Music is a boon to mood and serves as a tool for productivity and joy. Is there any single thing other than music that can instantly lift you up, energize you, calm you, and make you weep with joy? Music taps into the whole brain and carries with it the power of the whole human experience.
When we listen to music, a variety of effects cascade along the beat of our daily life. Stress is immediately reduced, mood changes, work becomes more focused, sleep comes without a fight.
So for an instant mood booster, log on to Spotify or Pandora or turn on the radio to find music that you love and just listen. Better yet, tap your foot, sing along, or dance alone in the kitchen.
5. Experience nature
The birds, trees, and flowers don’t know that we are grappling with a global pandemic. Nature is flourishing, perhaps now even more so because the world has temporarily gone quiet. Enjoy the serenity of this moment in time. We may be isolating, but that doesn’t preclude us from communing with nature.
Be on the lookout for birds. Reportedly, bird watching has soared since the onset of the pandemic. The National Audubon Society has reported the download of their bird identification app has doubled during the first two months of the pandemic, up by half a million. You will find it both soothing and exciting when you see your first Goldfinch and hear the cry of a Bluebird.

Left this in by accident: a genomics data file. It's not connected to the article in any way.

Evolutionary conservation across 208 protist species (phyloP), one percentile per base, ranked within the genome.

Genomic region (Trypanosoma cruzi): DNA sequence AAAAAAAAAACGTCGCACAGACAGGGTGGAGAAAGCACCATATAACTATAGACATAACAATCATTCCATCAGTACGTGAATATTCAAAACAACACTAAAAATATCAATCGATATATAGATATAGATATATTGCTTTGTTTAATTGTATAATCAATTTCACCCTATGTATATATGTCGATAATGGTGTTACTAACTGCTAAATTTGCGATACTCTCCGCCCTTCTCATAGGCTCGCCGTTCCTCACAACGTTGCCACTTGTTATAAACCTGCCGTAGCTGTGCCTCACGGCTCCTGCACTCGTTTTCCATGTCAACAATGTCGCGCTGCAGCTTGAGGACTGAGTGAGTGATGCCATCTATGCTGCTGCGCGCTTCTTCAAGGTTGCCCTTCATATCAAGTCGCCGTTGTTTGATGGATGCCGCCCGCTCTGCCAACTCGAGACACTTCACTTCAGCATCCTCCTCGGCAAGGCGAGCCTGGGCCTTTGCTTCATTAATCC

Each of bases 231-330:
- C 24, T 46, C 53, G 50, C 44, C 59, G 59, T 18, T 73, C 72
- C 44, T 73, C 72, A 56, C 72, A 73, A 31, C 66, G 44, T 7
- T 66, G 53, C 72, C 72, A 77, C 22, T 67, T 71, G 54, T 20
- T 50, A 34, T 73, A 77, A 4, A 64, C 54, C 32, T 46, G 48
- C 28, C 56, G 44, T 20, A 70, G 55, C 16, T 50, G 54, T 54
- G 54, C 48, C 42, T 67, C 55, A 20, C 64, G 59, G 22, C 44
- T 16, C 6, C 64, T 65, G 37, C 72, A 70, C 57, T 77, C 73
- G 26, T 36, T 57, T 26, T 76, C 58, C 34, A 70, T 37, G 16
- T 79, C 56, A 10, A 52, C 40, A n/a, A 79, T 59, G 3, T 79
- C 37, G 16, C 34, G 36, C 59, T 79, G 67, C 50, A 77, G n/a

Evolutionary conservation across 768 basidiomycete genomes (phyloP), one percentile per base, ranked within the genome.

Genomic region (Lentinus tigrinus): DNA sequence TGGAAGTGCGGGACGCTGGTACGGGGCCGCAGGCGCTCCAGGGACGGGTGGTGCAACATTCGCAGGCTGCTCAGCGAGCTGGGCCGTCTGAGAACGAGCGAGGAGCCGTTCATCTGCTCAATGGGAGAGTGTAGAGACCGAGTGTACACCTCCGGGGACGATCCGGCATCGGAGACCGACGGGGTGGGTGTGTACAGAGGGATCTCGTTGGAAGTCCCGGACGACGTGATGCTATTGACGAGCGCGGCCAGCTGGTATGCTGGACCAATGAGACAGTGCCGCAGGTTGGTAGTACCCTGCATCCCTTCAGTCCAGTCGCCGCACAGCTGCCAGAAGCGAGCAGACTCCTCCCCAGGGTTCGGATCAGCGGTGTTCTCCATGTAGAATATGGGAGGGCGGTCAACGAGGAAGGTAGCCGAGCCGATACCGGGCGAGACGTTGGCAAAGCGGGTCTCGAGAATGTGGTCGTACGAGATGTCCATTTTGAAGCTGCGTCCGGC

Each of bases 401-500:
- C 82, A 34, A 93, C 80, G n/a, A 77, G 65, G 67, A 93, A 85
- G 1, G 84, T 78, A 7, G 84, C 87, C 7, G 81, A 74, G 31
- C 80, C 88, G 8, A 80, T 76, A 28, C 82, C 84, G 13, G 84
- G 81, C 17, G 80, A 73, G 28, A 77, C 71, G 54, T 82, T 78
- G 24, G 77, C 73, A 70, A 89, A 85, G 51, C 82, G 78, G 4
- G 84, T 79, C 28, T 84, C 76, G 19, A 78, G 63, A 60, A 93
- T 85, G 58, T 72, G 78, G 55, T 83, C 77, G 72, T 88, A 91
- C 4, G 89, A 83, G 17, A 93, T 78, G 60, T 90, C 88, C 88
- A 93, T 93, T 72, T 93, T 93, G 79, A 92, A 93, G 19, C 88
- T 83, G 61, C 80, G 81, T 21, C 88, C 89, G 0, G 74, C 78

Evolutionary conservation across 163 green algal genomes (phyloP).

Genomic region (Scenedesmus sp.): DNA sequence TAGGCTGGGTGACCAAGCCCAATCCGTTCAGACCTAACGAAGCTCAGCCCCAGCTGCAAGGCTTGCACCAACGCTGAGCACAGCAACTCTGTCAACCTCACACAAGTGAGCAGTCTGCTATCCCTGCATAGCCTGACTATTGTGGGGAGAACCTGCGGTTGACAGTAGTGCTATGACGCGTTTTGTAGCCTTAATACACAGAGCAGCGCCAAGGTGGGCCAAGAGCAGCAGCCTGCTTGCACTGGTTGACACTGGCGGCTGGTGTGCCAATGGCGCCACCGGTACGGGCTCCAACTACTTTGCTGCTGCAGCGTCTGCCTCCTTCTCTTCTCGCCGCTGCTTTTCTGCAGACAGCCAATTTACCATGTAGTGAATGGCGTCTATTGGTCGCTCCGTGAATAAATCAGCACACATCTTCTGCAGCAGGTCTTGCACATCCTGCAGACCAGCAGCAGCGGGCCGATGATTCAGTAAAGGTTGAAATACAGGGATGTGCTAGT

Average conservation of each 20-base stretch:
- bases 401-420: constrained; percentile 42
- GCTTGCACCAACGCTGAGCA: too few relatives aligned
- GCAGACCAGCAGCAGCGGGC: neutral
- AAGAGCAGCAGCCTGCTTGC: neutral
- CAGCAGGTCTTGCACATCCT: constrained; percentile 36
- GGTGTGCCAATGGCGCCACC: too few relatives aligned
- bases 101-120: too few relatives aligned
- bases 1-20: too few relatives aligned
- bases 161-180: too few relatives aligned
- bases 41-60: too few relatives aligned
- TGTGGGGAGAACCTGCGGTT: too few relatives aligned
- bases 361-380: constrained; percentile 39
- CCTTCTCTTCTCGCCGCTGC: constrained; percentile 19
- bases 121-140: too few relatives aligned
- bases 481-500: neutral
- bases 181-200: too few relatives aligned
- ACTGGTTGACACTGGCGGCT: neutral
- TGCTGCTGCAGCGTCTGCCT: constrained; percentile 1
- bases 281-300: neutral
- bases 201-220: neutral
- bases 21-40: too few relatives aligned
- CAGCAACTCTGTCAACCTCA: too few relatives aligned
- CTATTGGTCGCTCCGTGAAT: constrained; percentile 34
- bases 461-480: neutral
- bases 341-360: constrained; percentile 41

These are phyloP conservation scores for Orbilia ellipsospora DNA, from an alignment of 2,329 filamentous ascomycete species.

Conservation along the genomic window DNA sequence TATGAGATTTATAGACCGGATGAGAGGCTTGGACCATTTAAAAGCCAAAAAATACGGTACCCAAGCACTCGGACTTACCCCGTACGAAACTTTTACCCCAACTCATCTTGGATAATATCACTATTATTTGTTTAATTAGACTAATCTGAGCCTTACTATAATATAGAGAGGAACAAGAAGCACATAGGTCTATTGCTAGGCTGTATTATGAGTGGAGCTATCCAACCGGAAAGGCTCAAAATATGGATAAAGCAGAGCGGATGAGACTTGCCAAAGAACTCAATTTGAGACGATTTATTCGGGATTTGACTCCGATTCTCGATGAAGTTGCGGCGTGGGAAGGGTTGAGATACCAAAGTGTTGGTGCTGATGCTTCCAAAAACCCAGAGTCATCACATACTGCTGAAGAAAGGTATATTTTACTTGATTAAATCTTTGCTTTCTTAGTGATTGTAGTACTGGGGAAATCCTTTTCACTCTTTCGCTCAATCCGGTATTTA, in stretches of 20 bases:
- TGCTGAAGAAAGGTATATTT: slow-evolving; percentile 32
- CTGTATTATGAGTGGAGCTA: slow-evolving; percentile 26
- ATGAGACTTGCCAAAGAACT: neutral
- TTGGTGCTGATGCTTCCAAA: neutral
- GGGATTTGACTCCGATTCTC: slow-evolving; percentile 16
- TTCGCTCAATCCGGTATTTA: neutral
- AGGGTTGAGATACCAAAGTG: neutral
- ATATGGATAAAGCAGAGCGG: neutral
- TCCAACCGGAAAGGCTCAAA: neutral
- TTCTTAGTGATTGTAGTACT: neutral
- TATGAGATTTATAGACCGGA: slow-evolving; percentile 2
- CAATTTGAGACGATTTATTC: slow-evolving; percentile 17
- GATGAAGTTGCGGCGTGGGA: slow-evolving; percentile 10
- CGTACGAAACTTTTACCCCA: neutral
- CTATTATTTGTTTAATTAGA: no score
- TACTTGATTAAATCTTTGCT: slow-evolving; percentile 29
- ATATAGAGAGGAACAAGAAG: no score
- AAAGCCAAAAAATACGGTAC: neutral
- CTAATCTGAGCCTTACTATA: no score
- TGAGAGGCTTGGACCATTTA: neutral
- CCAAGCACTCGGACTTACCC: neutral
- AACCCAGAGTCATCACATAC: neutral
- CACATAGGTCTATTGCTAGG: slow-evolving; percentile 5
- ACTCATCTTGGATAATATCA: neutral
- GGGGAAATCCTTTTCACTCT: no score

Plant a garden. Head out to a garden center and buy some flower seeds or tomato plants. Pot a tub of basil and inhale its sweet scent. Watch the roses bloom. Pay attention to the life cycle of plants. It is humbling and joyful.
Take a walk in the woods. Robert Lock outlined the value of a walk among the trees. He said it may help prevent cancer by boosting our natural killer cells that fight cancer. The scent of a forest is known to reduce stress and suppress depression. A study found that Londoners living near trees had better mental health than those who had little contact with nature. It even has been said that a walk in the woods will improve memory and learning.
So experience these antidotes for unhappiness. Try meditation. Read a poem. Dance. Take a walk in the woods. Feel the gratification of your hands in the soil. These practices are simple and inexpensive and may well launch your journey to greater happiness.
University of Chicago Study on happiness https://apnews.com/0f6b9be04fa0d3194401821a72665a50
Harvard Grant Study https://news.harvard.edu/gazette/story/2017/04/over-nearly-80-years-harvard-study-has-been-showing-how-to-live-a-healthy-and-happy-life/
NPR poem a day: https://www.npr.org/2011/12/26/143853118/a-poem-a-day-portable-peaceful-and-perfect
PPE shortage in hospitals: https://www.bostonglobe.com/2020/06/21/nation/dangerous-shortages-protective-gear-persist-mass-hospitals-clinicians-say/